Thank you for your follow-up, Travis.So just to be clear I understand, if the p-pages state that you are entitled to 6 hours of labor, but it takes you 4 hours, he pays you for 4 hours? Are you an employee or an independent contractor? My answer will change based on your response. Thank you!
Sorry about that.If the database says a job pays 4 hours I get paid 4 hours regardless of how long it takes to complete.
Travis,What I potentially see then is an employment violation. Under state and federal laws, unless you are 'per project', you are required to be paid for all work that you do for the employer, regardless of how long it takes. So if it takes you 7 hours, you are required to be paid for 7 hours of work. In this situation failure to pay you what you are owed entitles you to contact your state's Department of Labor and report him for wage violations. he MUST pay you per hour, and if he failed to do so and her efuses to reimburse you, you can ask the state to investigate and potentially fine him for what he owes you.Good luck.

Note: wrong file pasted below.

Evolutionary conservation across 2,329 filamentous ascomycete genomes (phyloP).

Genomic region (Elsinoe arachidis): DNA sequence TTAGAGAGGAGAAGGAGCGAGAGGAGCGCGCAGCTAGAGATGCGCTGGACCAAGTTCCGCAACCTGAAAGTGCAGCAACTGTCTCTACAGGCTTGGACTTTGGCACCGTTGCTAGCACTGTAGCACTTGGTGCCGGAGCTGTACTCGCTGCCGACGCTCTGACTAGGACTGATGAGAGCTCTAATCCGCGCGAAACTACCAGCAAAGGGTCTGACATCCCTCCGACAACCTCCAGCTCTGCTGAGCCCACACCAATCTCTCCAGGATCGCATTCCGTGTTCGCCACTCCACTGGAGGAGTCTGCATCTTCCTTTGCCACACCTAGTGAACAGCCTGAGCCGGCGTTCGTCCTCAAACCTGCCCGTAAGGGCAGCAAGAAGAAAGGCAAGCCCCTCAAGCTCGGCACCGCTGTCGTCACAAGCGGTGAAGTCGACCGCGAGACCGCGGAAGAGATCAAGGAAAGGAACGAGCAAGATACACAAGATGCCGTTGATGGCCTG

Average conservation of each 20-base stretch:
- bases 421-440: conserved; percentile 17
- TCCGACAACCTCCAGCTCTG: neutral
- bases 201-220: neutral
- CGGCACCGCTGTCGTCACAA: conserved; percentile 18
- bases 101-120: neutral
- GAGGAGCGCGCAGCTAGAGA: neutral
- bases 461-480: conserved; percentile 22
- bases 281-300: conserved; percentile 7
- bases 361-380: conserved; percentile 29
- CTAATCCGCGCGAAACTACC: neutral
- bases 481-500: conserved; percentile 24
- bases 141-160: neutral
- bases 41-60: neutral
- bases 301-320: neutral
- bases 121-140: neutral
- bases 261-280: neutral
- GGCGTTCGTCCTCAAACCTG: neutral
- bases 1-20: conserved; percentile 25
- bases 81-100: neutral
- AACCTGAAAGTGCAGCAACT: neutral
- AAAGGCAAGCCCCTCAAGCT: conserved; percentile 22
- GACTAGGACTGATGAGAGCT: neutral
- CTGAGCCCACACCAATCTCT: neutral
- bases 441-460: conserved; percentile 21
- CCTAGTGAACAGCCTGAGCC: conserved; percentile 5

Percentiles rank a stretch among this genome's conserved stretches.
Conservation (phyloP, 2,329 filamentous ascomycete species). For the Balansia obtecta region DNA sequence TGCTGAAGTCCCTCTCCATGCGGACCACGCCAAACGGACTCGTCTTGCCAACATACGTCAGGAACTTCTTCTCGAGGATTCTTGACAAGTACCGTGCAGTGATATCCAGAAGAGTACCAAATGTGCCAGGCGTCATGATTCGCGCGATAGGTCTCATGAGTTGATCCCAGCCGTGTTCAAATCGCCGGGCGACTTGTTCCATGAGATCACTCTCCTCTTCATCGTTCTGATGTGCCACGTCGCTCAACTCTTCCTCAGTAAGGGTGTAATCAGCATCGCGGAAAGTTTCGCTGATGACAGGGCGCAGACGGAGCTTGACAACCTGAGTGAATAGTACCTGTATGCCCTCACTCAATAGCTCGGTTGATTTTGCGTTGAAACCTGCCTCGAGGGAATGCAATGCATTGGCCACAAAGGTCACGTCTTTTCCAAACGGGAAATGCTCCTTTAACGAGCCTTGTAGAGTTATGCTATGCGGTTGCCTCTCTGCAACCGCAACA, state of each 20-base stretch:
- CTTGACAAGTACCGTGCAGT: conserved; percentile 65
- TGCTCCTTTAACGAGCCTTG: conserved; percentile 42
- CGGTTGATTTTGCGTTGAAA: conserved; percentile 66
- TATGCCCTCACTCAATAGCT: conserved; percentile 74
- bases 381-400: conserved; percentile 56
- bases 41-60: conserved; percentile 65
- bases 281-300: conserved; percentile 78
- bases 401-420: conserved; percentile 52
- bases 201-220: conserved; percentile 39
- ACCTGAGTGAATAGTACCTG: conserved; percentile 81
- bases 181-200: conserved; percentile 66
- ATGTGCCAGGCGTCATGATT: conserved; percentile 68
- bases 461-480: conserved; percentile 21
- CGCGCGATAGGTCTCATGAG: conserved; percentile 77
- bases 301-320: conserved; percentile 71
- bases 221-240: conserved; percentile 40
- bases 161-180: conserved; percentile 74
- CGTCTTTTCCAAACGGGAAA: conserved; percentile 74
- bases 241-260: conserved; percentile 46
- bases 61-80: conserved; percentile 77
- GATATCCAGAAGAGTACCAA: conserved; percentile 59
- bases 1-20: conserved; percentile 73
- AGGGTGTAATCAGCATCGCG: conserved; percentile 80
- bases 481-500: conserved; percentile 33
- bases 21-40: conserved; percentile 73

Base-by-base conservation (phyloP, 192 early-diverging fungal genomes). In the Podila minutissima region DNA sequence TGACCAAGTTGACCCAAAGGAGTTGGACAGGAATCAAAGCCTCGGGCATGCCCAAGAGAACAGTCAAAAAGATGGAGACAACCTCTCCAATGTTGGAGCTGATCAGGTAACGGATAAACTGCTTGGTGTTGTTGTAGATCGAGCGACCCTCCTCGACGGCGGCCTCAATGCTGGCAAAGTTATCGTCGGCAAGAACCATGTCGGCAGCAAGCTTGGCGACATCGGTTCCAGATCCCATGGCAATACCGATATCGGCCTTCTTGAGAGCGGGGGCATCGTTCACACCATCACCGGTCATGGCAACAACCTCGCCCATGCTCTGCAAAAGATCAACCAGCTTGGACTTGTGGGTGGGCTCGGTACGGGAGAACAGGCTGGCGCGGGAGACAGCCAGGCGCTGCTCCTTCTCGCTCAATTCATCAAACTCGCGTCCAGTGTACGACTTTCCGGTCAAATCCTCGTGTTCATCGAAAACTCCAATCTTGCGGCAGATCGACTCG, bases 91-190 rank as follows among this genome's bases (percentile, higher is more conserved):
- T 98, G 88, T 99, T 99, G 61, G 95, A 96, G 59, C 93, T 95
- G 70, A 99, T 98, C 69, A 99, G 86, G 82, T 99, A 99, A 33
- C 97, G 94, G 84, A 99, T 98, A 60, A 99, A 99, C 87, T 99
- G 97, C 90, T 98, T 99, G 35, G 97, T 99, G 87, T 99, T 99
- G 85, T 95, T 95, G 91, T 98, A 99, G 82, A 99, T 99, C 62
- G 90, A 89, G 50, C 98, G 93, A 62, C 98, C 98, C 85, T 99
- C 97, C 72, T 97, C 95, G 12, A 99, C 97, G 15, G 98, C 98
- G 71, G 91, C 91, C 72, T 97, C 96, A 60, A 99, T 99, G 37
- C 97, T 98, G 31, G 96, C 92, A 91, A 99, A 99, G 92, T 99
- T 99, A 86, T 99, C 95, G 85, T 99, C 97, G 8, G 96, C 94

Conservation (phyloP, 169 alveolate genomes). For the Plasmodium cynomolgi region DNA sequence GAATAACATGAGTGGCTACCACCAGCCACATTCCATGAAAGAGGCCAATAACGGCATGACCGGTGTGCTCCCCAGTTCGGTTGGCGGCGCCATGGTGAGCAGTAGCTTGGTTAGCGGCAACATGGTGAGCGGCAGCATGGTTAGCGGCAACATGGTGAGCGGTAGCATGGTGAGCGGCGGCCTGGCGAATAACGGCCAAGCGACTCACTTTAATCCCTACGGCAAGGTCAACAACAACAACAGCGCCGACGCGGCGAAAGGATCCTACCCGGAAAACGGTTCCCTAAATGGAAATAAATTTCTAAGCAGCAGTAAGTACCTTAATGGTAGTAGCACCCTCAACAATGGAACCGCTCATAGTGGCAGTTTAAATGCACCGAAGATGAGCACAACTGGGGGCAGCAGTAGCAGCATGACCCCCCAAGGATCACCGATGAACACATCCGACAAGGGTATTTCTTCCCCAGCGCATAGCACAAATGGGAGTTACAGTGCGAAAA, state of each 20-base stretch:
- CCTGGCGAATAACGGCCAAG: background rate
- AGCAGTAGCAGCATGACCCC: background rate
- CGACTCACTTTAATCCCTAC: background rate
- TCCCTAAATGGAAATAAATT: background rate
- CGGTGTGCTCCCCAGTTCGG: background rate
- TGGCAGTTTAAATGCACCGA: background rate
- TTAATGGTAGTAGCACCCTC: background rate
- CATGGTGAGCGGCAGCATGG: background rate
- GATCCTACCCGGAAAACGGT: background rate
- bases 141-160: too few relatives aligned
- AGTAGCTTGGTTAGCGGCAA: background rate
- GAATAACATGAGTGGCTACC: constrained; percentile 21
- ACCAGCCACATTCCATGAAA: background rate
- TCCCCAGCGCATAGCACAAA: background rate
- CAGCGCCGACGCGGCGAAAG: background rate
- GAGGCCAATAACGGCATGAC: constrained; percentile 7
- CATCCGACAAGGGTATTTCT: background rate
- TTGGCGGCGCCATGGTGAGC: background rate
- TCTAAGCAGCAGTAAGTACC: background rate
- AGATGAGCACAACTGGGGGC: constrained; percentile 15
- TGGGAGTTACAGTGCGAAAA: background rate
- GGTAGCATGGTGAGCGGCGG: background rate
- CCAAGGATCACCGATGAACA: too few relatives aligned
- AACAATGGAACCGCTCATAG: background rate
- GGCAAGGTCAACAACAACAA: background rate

Yes,if the database says the job pays 4 hours my employer pays me 4 hours.The estimates may have 12 paint labor operations on one estimate.My complaint is that on an estimate with 12 labor operations,I am only being paid for 10.The other two operations are being written on the estimate as a dollar amount on the estimate instead of a labor hour figure.I don't get paid off of dollar amounts on the estimate,I only get paid for labor hours.When I ask my employer why the dollar figure is not being converted into labor time and me getting paid for the work I am doing he refuses to pay me even though he collected money for me doing the job.Again all of the labor times for operations on the estimates are based on database time figures.
Travis,You are not required to be paid by estimates--you are required, as an employee, to be paid for the work you do. If you work 4 hours, you get paid for 4 hours. If it takes you 8, you get paid for 8. The p-hours are irrelevant to you-if you do not have a flat fee contract you are paid strictly hourly.Good luck